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I have the following problem: Let $L$ be a $\mathbb{R}^n$ lattice (that is a discrete closed $\mathbb{R}^n$ subgroup). Let $E$ be a vector subspace of $\mathbb{R}^n$ and consider $\pi$ to be orthogonal projection on $E$.

Apparently, it is well known that $\pi(L)$ need not be a lattice. I can think of examples of discrete subsets whose projection is not discrete (e.g $\{(n,1/n):n\in\mathbb{N}\}$). But not an example of a lattice.

Does someone know (or can find) an example?

P.S: For completeness, in the case where $L=span_\mathbb{Z}(b_1,\ldots,b_n)$ and $E=(b_i,\ldots,b_n)^\bot$ it is well known that $\pi(L)$ is a lattice since one can "lift" elements from $\pi(L)$ to $L$ and guarantee that the norm doesn't increase much).

Thanks to everyone for your help :)

miraunpajaro
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  • A rather famous example from physics is the concept of a quasicrystal (ordered but not periodic structure in some $n$-dimensional space). [Read this Wikipedia section:](https://en.wikipedia.org/wiki/Quasicrystal#Mathematics) "Bohr showed that quasiperiodic functions arise as restrictions of high-dimensional periodic functions to an irrational slice (an intersection with one or more hyperplanes), and discussed their Fourier point spectrum. These functions are not exactly periodic, but they are arbitrarily close in some sense, as well as being a projection of an exactly periodic function. ..." – Andreas Nov 30 '21 at 21:18
  • @Andreas. Nice, is there an example with an explicit basis? – miraunpajaro Nov 30 '21 at 21:21
  • @miraunpajaro Check these sources: [Quasicrystals: Projections of 5-d Lattice into 2 and 3 Dimensions](https://www.researchgate.net/publication/2093388_Quasicrystals_Projections_of_5-d_Lattice_into_2_and_3_Dimensions) and [Constructing quasicrystalline lattices](https://arxiv.org/ftp/arxiv/papers/1104/1104.1143.pdf). You can also google "cut and project method" to get many more examples. – Andreas Nov 30 '21 at 21:40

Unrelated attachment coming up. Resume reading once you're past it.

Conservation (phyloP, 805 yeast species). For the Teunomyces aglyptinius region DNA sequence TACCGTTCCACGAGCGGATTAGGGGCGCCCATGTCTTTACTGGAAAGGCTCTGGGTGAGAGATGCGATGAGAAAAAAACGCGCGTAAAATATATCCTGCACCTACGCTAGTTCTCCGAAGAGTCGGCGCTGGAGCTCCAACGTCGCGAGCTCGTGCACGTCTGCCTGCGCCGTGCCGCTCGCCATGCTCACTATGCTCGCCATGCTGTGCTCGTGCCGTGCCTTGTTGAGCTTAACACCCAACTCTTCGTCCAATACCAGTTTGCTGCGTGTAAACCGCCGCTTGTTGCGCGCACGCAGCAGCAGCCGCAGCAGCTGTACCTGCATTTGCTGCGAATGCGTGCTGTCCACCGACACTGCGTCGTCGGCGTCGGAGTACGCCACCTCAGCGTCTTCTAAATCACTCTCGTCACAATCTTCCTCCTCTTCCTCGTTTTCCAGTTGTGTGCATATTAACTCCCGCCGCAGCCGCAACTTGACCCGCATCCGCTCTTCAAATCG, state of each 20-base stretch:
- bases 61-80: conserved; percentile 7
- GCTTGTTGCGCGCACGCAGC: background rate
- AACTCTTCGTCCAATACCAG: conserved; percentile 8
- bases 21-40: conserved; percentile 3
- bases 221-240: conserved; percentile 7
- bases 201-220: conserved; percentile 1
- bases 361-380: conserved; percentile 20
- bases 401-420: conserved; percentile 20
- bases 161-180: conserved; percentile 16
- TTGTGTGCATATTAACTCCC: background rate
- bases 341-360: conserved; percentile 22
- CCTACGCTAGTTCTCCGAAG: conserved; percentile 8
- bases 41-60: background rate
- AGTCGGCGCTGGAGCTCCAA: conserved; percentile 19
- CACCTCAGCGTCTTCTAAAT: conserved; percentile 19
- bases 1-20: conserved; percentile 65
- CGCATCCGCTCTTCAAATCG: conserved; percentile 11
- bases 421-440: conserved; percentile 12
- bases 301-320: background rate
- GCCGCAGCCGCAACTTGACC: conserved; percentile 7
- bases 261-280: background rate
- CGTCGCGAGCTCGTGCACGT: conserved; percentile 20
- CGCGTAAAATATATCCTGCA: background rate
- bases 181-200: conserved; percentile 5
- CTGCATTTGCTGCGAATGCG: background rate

• Aren't there much simpler examples? E.g., take $L$ to be the integer lattice in $\Bbb{R}$ and $E$ to be the span of a point like $(1, \sqrt{2})$ that is not in $\Bbb{Q}^2$? – Rob Arthan Nov 30 '21 at 22:55
  • @Rob Artha Yes, a classmate pointed this out to me, you can write this as a solution if you want. Relevant to this is: https://math.stackexchange.com/questions/73262/proving-that-mn-sqrt2-is-dense-in-mathbb-r#73268 – miraunpajaro Nov 30 '21 at 23:03

2 Answers2

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For subspace $y = x \sqrt 2$ and lattice point $(m,n)$ the projected point is $$ \left( \; \; \frac {m+n \sqrt 2}{3} \; , \; \; \; \frac {m \sqrt 2+2n }{3} \; \; \right) $$

By carefully choosing $m,n$ we can get a point arbitrarily close to the origin

Will Jagy
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This answer expands on my comment and on this question Proving that $m+n\sqrt{2}$ is dense in $\mathbb R$ first.

If $\xi$ is an irrational real, then the set $G$ of all $m + n\xi$, where $m, n \in \Bbb{Z}$ cannot be a lattice in $\Bbb{R}$. (To see this, assume that $G$ is a lattice, so that it has least positive element, say $L = m_1 + n_1\xi$ for some $m_1,n_1 \in \Bbb{Z}$. But then as $\xi$ is irrational, we cam approximate $\xi$ by a rational $a/b$ (with $a, b \in \Bbb{Z}$), such that $0 < a/b - \xi < L$. But that gives us $0 < a - b \xi < L$, contradicting our assumption that $L$ is the least element of $G$.)

Now, returning to the present question. If we take $L = \Bbb{Z}^2$ and $E$ to be the span of $(1, \xi)$ where $\xi$ is any irrational number, then the orthogonal projection of $L$ onto $E$ is the set of all points of the form:

$$\frac{((m, n) \cdot (1, \xi))}{\|(1, \xi)\|^2} (1, \xi) = \frac{(m + n\xi)}{1 + \xi^2}(1, \xi)$$ where $m, n \in \Bbb{Z}$. By the previous paragraph (identifying $\Bbb{R}$ and the span of $(1, \xi)$ in $\Bbb{R}^2$, by the linear mapping that maps $1$ to $ \frac{(1, \xi)}{\sqrt{1 + \xi^2}}$, the orthogonal projection of $L$ onto $E$ is not a lattice.

Rob Arthan
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